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Tokyo 2020 Games shot in the arm for aging nation

Published on NewsOK Modified: September 8, 2013 at 9:18 pm •  Published: September 8, 2013

TOKYO (AP) — A half-century after the 1964 Tokyo games heralded Japan's reemergence from destruction and defeat in World War II, the city's triumphant bid to host the 2020 games is giving this aging nation a chance to revive both its sagging spirits and its stagnating economy.

"In most competitions, if you don't win a gold medal, you can also win maybe a bronze one," Tokyo Gov. Naoki Inose told reporters in Buenos Aires after the International Olympic Committee chose his city to host the 2020 summer games. "In this battle, there was only the gold."

Japan is counting on the games to boost both the economy and morale.

Already, Olympics hopes have lifted share prices in construction, real estate and tourism-related companies. The news from over the weekend helped boost Tokyo's Nikkei 225 share benchmark by 2.2 percent by midmorning Monday.

Hundreds of Japanese athletes and officials gathered downtown for the early morning announcement shouted "Banzai!" jumping up and down and hugging in unusually demonstrative reactions to the announcement the International Olympic Committee had opted for Tokyo's guarantees of safety and stability, despite the festering nuclear crisis in its northeast.

Japan's capital defeated Istanbul in the final round of voting at the International Olympic Committee meeting in Buenos Aires, after Madrid was eliminated in the first round.

The decision suggests IOC members were convinced by Prime Minister Shinzo Abe's reassurances that radiation leaks from the nuclear plant wrecked in the March 2011 earthquake and tsunami disaster pose no threat to Tokyo or the games.

The 1964 games were relatively bare bones by today's standards.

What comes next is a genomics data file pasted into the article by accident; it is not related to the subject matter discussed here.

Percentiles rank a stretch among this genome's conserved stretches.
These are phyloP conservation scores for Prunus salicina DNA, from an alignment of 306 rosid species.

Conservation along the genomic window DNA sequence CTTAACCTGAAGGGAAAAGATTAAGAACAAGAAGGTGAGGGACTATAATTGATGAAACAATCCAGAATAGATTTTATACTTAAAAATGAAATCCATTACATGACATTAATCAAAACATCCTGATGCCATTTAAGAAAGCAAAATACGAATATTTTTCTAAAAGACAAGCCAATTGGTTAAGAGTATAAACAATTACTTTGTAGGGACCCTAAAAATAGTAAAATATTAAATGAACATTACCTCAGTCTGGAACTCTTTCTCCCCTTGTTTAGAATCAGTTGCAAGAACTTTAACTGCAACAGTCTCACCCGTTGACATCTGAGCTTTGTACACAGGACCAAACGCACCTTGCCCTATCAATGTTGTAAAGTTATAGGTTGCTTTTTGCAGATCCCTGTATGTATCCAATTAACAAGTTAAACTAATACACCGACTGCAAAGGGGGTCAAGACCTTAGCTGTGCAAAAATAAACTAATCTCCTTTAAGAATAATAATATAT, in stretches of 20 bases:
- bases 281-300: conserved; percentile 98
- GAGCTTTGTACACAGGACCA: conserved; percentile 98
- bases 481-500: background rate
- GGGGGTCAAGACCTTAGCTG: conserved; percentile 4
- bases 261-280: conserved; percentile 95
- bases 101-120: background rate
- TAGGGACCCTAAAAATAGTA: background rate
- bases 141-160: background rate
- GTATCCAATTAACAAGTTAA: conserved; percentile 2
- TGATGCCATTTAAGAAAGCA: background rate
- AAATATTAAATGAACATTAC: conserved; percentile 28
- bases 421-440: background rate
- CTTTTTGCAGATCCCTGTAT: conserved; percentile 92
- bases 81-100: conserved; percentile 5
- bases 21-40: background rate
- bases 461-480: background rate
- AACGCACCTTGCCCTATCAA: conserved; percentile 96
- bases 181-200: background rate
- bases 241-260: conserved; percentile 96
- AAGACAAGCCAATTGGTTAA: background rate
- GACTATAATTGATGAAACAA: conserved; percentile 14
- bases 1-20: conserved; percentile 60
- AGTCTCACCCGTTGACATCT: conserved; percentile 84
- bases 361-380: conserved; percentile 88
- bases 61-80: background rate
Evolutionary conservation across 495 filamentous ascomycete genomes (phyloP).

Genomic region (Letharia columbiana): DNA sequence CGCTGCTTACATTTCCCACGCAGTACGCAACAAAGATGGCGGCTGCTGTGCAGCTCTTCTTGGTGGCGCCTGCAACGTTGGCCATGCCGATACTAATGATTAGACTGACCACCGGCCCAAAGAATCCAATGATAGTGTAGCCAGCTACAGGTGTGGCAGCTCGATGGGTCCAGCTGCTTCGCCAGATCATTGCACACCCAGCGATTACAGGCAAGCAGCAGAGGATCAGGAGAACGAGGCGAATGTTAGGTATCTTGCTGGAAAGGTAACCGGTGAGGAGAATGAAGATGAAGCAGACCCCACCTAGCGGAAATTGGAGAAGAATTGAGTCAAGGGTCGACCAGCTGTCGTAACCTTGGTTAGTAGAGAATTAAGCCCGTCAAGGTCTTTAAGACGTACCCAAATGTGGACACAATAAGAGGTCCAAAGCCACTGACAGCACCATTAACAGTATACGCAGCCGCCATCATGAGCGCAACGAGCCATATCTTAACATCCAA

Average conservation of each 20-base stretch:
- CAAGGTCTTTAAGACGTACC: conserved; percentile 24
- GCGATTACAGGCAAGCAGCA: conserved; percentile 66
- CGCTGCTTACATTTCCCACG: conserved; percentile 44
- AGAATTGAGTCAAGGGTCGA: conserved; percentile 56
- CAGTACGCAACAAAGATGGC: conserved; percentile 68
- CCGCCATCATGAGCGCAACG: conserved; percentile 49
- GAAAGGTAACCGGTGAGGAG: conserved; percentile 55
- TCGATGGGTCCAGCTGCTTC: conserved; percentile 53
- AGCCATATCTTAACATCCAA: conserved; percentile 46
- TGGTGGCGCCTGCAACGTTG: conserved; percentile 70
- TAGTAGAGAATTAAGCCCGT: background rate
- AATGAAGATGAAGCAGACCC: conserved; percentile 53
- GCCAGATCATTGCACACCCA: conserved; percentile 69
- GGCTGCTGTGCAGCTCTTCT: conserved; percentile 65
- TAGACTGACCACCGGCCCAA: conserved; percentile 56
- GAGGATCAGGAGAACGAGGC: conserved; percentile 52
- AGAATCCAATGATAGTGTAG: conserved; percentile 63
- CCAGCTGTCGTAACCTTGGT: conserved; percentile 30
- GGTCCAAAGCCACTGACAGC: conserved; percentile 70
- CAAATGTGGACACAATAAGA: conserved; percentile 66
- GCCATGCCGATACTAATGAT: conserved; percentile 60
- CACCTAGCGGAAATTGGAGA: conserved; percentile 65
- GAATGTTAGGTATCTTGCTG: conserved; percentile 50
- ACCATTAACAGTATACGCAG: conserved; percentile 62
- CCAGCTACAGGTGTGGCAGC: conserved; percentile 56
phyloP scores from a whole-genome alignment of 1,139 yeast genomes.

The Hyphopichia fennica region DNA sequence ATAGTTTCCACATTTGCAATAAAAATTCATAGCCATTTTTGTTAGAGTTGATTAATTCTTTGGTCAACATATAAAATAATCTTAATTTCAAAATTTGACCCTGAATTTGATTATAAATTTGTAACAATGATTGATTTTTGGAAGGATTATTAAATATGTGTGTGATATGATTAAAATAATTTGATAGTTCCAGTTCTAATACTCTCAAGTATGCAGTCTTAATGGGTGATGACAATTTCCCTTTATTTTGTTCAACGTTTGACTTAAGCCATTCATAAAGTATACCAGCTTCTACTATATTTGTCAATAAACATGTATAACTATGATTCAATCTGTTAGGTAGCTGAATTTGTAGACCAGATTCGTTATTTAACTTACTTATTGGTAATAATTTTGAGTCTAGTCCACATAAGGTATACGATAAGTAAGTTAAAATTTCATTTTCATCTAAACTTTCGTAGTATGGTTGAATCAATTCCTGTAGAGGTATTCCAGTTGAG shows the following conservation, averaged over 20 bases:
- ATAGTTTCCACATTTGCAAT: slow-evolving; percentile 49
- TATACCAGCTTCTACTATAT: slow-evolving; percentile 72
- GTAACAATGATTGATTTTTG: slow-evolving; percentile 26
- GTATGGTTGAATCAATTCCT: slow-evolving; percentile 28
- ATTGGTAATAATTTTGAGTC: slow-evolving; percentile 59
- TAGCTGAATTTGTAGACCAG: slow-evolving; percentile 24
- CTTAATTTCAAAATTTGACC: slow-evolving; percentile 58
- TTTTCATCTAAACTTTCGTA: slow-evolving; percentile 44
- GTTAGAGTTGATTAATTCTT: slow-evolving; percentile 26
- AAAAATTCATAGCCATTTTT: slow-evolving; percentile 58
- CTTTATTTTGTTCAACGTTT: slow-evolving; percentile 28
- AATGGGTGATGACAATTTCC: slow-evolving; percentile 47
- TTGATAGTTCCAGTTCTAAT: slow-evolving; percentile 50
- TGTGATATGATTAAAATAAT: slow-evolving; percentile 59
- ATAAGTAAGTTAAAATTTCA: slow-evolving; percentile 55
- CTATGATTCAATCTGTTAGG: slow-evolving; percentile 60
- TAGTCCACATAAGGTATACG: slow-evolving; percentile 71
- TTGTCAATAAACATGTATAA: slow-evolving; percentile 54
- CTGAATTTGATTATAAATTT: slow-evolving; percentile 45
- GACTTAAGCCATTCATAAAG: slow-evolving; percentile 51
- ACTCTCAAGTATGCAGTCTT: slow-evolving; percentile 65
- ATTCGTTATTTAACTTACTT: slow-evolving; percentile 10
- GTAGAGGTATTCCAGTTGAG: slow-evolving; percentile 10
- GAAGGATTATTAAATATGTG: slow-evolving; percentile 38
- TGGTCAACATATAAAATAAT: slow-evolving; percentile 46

"There were no facilities, no food to eat; no barbells; no place to practice. That was what it was like," said Yoshinobu Miyake, a featherweight weightlifting gold medalist at the 1964 games who recalls walking the streets of Tokyo with a crooked barbell in hand, looking for a place to practice.

"But still, we had to win — so it was a country that managed to go on with just a hungry spirit, a Japanese spirit," he said.

To prepare for the 1964 games, Japan rushed to build expressways and introduced its first high-speed "Shinkansen" bullet trains. The games won it worldwide recognition for its growing affluence and economic power, and were a turning point for the country's athletics, as it captured 16 golds, 29 medals in total, trailing only the United States and Soviet Union.

This time, many here consider the Olympics a symbol of recovery both from economic stagnation and from the 2011 earthquake and tsunami that left more than 19,000 people dead or missing on Japan's northeast coast.

"From here on, things will get better," said Yoko Kurahashi, 65, whose high school was just across the street from Tokyo's Metropolitan Gymnasium, the site for the 1964 games gymnastics and water polo competitions.

"This will help invigorate us," Kurohashi said as she stood outside Tokyo city hall with her 94-year-old mother-in-law watching hundreds of other Tokyo residents celebrating with gold streamers and balloons.

Two decades after its economic ascent was cut short by the bursting of its financial bubble, its population shrinking and rapidly aging, Japan can use all the help it can get, said Yukio Takahashi, who was jubilant as he took his morning walk with his wife in a suburban park that was a main 1964 Olympic venue.

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